|Photo by Lior Kislev (Internet Bird Collection)|
clamorous reed-warbler (en); rouxinol-retumbante (pt); rousserolle stentor (fr); carricero estentóreo (es); stentorrohrsänger (de)
This species is found from eastern Egypt, Sudan and Ethiopia, through the Arabian Peninsula and Iran in to Pakistan, Afghanistan and Kazakhstan. Also in northern India, Sri Lanka, from southern China and Myanmar to Thailand, in the Philippines and in southern Indonesia, Papua-New Guinea and Australia. They are mostly resident, but populations in central Asia migrate south to winter across the Indian subcontinent.
These birds are 18-20 cm long and weigh 20-25 g.
The clamorous reed-warbler is most found in reedbeds, Papyrus and other tall vegetation in marshes, swamps, freshwater lakes and rivers. They also use moist scrublands and grasslands , and moist tropical forests. They are present from sea level up to an altitude of 3.000 m.
They feed on various invertebrates such as dragonflies, beetles, grasshoppers and spiders.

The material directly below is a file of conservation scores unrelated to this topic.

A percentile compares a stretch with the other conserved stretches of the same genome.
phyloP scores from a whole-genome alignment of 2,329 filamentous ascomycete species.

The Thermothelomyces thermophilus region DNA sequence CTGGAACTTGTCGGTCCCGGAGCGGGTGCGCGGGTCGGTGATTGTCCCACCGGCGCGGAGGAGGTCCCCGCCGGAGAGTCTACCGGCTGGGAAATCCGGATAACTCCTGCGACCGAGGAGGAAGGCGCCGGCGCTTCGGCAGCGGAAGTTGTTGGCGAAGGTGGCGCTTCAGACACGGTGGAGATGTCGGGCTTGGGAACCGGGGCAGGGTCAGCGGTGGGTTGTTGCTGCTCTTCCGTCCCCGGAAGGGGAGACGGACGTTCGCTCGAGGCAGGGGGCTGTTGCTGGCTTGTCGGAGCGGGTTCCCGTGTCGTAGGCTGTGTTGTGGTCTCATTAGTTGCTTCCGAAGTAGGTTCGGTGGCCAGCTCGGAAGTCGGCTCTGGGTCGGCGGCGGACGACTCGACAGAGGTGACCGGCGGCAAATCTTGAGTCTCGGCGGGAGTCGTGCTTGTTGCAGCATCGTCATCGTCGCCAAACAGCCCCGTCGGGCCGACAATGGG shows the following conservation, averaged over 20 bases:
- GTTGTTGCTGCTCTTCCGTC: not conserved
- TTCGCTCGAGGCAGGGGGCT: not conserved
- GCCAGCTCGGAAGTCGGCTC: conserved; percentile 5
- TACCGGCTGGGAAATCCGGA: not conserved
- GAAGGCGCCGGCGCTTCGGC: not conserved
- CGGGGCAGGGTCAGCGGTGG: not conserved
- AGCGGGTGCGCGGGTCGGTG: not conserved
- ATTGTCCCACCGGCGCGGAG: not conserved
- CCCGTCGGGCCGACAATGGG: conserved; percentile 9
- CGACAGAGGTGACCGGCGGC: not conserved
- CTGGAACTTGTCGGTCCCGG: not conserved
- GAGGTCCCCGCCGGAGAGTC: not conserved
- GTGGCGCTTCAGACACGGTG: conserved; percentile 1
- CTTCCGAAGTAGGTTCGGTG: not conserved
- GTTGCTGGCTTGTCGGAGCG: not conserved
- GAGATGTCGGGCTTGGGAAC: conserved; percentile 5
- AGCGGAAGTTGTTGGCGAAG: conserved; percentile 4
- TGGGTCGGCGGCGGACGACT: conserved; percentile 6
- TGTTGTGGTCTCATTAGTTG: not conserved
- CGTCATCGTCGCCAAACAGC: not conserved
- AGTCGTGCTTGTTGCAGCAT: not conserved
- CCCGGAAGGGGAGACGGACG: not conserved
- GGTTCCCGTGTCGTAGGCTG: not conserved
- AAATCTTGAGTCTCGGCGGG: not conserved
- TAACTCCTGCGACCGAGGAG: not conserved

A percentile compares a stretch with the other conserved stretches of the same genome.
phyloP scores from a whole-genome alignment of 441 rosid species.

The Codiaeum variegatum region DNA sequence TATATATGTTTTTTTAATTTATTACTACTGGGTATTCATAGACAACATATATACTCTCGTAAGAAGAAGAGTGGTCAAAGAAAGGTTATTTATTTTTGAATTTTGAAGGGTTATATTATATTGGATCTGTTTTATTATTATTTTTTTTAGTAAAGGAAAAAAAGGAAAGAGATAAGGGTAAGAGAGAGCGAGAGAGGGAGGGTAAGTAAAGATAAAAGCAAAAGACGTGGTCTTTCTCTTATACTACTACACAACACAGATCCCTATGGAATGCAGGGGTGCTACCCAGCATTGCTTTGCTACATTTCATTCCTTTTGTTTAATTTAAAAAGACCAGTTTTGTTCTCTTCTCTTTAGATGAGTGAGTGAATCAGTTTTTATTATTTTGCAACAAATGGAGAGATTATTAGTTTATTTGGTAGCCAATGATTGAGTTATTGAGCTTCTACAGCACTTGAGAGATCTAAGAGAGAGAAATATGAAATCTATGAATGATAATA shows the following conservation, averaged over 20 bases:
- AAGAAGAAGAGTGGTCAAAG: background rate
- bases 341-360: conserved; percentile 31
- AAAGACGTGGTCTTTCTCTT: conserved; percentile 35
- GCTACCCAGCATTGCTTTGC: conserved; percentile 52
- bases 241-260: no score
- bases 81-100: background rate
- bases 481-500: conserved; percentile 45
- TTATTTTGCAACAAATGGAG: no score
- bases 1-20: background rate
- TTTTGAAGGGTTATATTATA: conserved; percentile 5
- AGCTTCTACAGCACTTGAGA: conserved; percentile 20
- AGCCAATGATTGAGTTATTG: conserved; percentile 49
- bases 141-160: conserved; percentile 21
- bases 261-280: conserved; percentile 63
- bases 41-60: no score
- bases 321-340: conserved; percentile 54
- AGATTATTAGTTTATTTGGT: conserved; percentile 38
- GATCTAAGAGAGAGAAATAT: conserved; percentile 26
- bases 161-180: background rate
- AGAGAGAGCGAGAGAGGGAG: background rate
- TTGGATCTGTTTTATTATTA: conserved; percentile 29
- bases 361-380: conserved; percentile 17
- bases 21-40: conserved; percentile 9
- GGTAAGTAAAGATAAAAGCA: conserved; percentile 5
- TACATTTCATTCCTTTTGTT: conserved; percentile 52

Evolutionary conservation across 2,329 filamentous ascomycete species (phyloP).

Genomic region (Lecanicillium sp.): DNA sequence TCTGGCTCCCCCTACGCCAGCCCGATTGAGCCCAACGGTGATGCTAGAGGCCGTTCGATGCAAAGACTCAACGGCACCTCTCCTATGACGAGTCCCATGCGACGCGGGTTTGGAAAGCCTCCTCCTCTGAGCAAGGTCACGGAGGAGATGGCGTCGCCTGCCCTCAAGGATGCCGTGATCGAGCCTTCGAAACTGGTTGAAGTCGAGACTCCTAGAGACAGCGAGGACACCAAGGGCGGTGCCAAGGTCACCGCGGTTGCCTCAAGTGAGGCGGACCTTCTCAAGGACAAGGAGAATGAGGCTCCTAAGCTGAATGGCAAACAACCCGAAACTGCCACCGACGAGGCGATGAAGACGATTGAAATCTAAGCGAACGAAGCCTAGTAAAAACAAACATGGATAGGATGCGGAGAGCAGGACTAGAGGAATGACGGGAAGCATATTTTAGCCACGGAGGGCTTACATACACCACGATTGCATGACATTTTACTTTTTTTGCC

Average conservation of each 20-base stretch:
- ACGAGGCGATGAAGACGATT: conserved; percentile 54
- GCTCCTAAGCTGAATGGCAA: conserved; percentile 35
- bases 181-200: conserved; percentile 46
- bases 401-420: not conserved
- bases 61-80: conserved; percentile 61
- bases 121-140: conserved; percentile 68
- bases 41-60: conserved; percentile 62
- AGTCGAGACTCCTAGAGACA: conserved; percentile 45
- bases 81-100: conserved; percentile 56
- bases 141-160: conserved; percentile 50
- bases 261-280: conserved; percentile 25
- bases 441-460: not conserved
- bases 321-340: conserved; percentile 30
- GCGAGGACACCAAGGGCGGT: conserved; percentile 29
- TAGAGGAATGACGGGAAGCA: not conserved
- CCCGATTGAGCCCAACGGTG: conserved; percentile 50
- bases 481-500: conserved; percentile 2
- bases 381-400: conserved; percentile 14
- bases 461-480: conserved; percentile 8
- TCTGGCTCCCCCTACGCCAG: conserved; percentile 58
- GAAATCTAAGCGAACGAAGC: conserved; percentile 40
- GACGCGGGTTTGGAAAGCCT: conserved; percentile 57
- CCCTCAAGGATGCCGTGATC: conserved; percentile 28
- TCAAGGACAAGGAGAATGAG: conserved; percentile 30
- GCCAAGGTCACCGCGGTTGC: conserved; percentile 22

Clamorous reed-warblers are socially monogamous, but males may attempt to father the offspring of several females. The female builds the nest alone, consisting of a deep cup made of reeds and placed above water in dense vegetation. The female lays 3-6 eggs, which she incubates alone for about 2 weeks. The chicks are fed by both parents and fledge 11-13 days after hatching.
IUCN status - LC (Least Concern)
This species has a very large breeding range and is described as common to abundant in much of this range, although uncommon in Myanmar and the Philippines. The population is suspected to be stable in the absence of evidence for any declines or substantial threats.